THE MOUNTAIN. Increasing the altitude, there are the oak forest-carpineto with the prevalence of hornbeam (Ostrya carpinifolia Scop.), downy oak (Quercus pubescens Willd.) and manna ash (Fraxinus ornus L.), and the cerreto-carpineti, with turkey oak (Quercus cerris L.), white hornbeam (Carpinus betulus L.) and hazelnut tree (Corylus avellana L.), more extended in Lunigiana and Garfagnana. In the oak forest-carpineto, on the rocks and in the debris, some of the endemic species of the Apuane are frequent: the Globularia (Globularia incanescens Viv.), symbol of the botanical Garden, the santolina (Santolina leucantha Bertol.), the yellow oxeye daisy (Buphthalmum salicifolium L. subsp. flexile (Bertol.) Garbari), the Moltkia suffruticosa (Moltkia suffruticosa (L.) Brand) and more.
In the past, a large part of the deciduous forests was transformed in coppice or fruit-bearing chestnut woods: man planted or facilitated the chestnut tree (Castanea sativa Miller) in all slightly acid soils suitable to the plant to obtain chestnuts and wood; it is widely known the importance that the chestnut grove played in the life and in the economy of the Apuan populations, especially in the past. More recently, the chestnut grove is going through a very critical period; the living conditions of the mountain populations become significantly civilised, and there is no more cultivation of the chestnut tree. The inevitable consequence is the state of neglect of the chestnut grove; the plants that are no more cultivated and pruned are easily attacked by pathogens (the ink disease, the Phytophtora cambivora and with a great diffusion the cortical canker, Cryphonectria parasitica), and especially there is the risk of the lack of the fundamental consolidation of the mountainsides by healthy forests. In this situation, there is the risk of losing the genetic heritage composed of the many cultivars of the Apuan chestnut tree, the characteristics of the fruit and the wood and its different possible uses.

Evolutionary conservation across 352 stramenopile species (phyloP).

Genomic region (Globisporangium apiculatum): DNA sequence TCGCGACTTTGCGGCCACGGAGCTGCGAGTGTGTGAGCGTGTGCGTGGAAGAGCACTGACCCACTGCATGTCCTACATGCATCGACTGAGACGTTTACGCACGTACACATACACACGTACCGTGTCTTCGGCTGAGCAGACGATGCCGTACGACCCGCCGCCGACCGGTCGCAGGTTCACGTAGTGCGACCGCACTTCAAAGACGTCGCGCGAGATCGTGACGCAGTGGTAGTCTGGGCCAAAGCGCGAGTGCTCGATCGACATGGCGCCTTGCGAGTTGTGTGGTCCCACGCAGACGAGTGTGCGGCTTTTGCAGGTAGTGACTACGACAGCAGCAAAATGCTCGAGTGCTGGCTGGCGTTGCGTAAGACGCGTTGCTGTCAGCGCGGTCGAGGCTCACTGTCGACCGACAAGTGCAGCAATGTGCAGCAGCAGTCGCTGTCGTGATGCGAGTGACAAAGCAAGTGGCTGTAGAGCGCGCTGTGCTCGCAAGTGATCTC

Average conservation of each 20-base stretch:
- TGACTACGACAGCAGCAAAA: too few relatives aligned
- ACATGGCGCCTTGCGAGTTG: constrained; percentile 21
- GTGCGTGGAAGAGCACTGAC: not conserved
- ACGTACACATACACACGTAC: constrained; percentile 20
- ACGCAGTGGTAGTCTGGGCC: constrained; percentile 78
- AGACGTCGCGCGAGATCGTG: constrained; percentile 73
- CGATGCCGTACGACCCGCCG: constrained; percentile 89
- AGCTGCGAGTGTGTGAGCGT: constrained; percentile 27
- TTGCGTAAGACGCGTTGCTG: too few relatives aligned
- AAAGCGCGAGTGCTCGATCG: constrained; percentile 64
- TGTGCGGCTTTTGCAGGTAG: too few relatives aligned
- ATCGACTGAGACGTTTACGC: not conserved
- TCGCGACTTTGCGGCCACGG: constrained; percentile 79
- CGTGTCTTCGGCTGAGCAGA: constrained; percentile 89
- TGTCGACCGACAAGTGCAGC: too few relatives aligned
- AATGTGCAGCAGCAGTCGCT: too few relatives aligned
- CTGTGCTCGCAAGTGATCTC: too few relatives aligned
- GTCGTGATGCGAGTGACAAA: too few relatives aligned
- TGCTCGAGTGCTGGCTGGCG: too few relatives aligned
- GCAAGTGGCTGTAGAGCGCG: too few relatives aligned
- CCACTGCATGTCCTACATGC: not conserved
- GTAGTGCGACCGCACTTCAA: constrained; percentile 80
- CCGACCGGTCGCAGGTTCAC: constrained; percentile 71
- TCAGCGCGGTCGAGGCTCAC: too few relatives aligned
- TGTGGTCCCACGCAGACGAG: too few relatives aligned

At higher elevations there are the bench woods, with greater extension on the north side of the Apuane, in the Garfagnana and Lunigiana, with altitude from 800-900 m up to 1600-1700 m. In the Tyrrhenian side, especially where the geologic substrate is made up of marble, the beech woods have a lesser extension, and they are mostly between the altitude of 1200-1400 m. Large areas of beech woods had been deforested to open marble quarries, for the grazing of sheeps, or for obtaining firewood; these areas, after the removal of the beech wood, are hardly recolonized by this type of forest. The beech woods are forest very shaded; the rich foliage of the beech tree brings little light to the ground. The undergrowth of the beech tree is usually poor, mostly composed of thin herbaceous species that bloom in spring, when the beech trees are still bare: the wood sorrel (Oxalis acetosella L.), the white anemone (Anemone nemorosa L.), the Cardamine (Cardamine bulbifera (L.) Crantz), and a few more. In the beech woods almost the entire tree cover is given by the beech tree, but there are also the rowanberry (Sorbus aucuparia L.) and the sycamore maple (Acer pseudoplatanus L.). Sometimes among the beech trees there are species of remarkable biogeographical significance, like the yew (Taxus baccata L.) e the holly (Ilex aquifolium L.); in a strip of beech wood, in Orto di Donna, in the northern side of the Contrario mountain, there is the only habitat of natural silver fir (Abies alba Miller) of the Apuane; it has here a clear wreck significance, and shows a type of forest cover that had to be more common in the postglacial time, when among the beech woods and the underlying forests there was a strip of vegetation mixed with beech wood and silver fir. Then, the intensive use of the forest penalised the silver fir compared to the beech wood, which has a good reproduction ability and so the silver fir had gone disappearing everywhere.
AREAS OF ELEVATION. The highest areas of the Apuane usually host non-forest vegetation, in which we can find different types: intrasilvatic vegetation located below the altitude limit of the forest, generally originated from the distribution of the forest cover and surrounded by wooded areas; soprasilvatic vegetation located above the altitude limit of the arboreal vegetation; azonal distributed in response to the condition of the ground, regardless of the bioclimatic characteristics.
In the first type of plant species, the intrasilvatic prairies are concerning limited areas, mostly deriving from former plantations (cereals or potatoes) or from grazing. They are composed of graminoids and shrubs. An example is the area of Puntato.